How to Become a Budget Analyst

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Budget analysis is very important in all companies and organizations to successfully distribute financial resources. Budget analysts create, analyze, and implement budgets that are used to assign current sources and estimate the financial needs of the future.


Hey, I'm Joshua T. Osborne

In 2015, I said goodbye to 16-hour days and hauling boxes up and down stairs for a living (I was a mover). I became a full-time entrepreneur, and I made my money by helping business owners make money.

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What does a budget analyst do?

Budget analysts examine proposed operational and financial plans that outline the programs of the organization, estimate the financial requirements of the programs, and suggest funding plans to meet financial needs. They review budget estimates and proposals to make sure they are complete and accurate and conform to the objectives, regulations, and procedures of the company. Sometimes budget analysts use cost-benefit analyses to examine the financial requests, evaluate program exchanges, and investigate alternative methods for funding. They also review previous budgets and research financial and economic developments that may affect the spending behavior of the organization. Budget analysts sum up their analysis in budget summaries and present them to upper management.

Some budget analysts are involved in policy analysis, performance evaluation, creating budget-related legislation and conducting training sessions on new budget procedures.

What kind of training does a budget analyst need?

Budget analysts usually need at least a bachelor degree, but some employers prefer or require a master degree. Many budget analysts have degrees in accounting, business, economics, finance, political science, or statistics. Some firms prefer applicants with business degrees because budget analysis involves analytical and quantitative skills. Most employers offer classroom training and on the job training. Many budget analysts complete classes in professional development throughout their careers.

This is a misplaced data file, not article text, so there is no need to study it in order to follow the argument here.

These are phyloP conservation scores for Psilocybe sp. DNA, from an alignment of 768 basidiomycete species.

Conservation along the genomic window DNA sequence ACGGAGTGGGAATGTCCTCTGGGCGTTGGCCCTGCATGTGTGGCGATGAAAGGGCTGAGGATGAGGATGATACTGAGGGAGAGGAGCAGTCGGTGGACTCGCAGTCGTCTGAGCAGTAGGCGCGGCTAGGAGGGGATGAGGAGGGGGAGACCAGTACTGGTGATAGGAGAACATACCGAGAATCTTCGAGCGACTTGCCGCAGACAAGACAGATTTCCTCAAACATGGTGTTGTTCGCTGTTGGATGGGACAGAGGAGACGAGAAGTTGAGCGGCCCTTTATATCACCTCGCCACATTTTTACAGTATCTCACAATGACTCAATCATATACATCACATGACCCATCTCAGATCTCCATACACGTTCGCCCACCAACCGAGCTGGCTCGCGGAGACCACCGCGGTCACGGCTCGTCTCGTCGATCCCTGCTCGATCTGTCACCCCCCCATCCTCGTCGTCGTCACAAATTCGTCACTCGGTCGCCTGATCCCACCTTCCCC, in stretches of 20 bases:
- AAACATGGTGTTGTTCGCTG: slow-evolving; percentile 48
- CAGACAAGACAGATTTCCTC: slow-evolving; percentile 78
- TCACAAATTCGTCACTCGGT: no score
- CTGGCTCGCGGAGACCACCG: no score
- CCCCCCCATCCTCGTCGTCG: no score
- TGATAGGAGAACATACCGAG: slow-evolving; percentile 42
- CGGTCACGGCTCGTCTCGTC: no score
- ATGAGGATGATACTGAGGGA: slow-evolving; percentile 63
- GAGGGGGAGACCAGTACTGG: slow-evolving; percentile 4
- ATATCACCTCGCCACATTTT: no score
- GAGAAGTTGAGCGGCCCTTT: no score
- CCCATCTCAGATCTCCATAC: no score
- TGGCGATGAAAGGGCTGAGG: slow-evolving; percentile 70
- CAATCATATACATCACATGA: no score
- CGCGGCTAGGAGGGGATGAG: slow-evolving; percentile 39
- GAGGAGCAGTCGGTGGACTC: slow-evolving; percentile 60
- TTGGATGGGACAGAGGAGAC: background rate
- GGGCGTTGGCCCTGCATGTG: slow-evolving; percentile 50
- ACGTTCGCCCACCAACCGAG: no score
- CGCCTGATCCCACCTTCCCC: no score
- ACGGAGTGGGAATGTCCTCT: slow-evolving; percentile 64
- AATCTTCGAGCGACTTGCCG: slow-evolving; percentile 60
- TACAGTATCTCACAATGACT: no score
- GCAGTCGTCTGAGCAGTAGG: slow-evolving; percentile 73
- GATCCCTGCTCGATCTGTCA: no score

Budget analysts working in Federal, state, or local government positions may obtain the Certified Government Financial Manager certification that is offered by the Association of Government Accountants. A bachelor degree, 24 credits hours in financial management, 2 years of relevant financial management work experience, and passing three examinations are the certification requirements. Completion of 80 continuing education hours every 2 years is required for certification renewal.

What are the prospects for a career as a budget analyst?

Employment of budget analysts is projected to grow as fast as average for all professions, increasing 7% from 2006 to 2016 (1). The increased demand for thorough financial analysis will drive job growth.

Job prospects are expected to be good especially for budget analysts with master degrees and specialized experience. Job openings will also occur from the need to replace workers who retire or leave the field for other reasons.

How much do budget analysts make?

As of September 2009, the middle 50% of budget analysts earned annual salaries between $42,757 and $54,944. The highest 10% earned annual salaries of more than $60,846 (2).

A career as a budget analyst is a great choice for people interest in budgets and financial analysis. Budget analysts must follow strict ethical standards and be able to work under stressful conditions with strict deadlines. Confidentiality, objectivity, integrity, good mathematical skills, and great communication skills are also very important.

Joshua T Osborne

Founder/CEO – Mr. & Mrs. Leads

$84K Per Month providing Toll Booth Leads to small business owners all over the United States. is for anyone who is looking to get out of the daily corporate grind and provide a better lifestyle for themselves and their families while bringing massive value to small business owners. 

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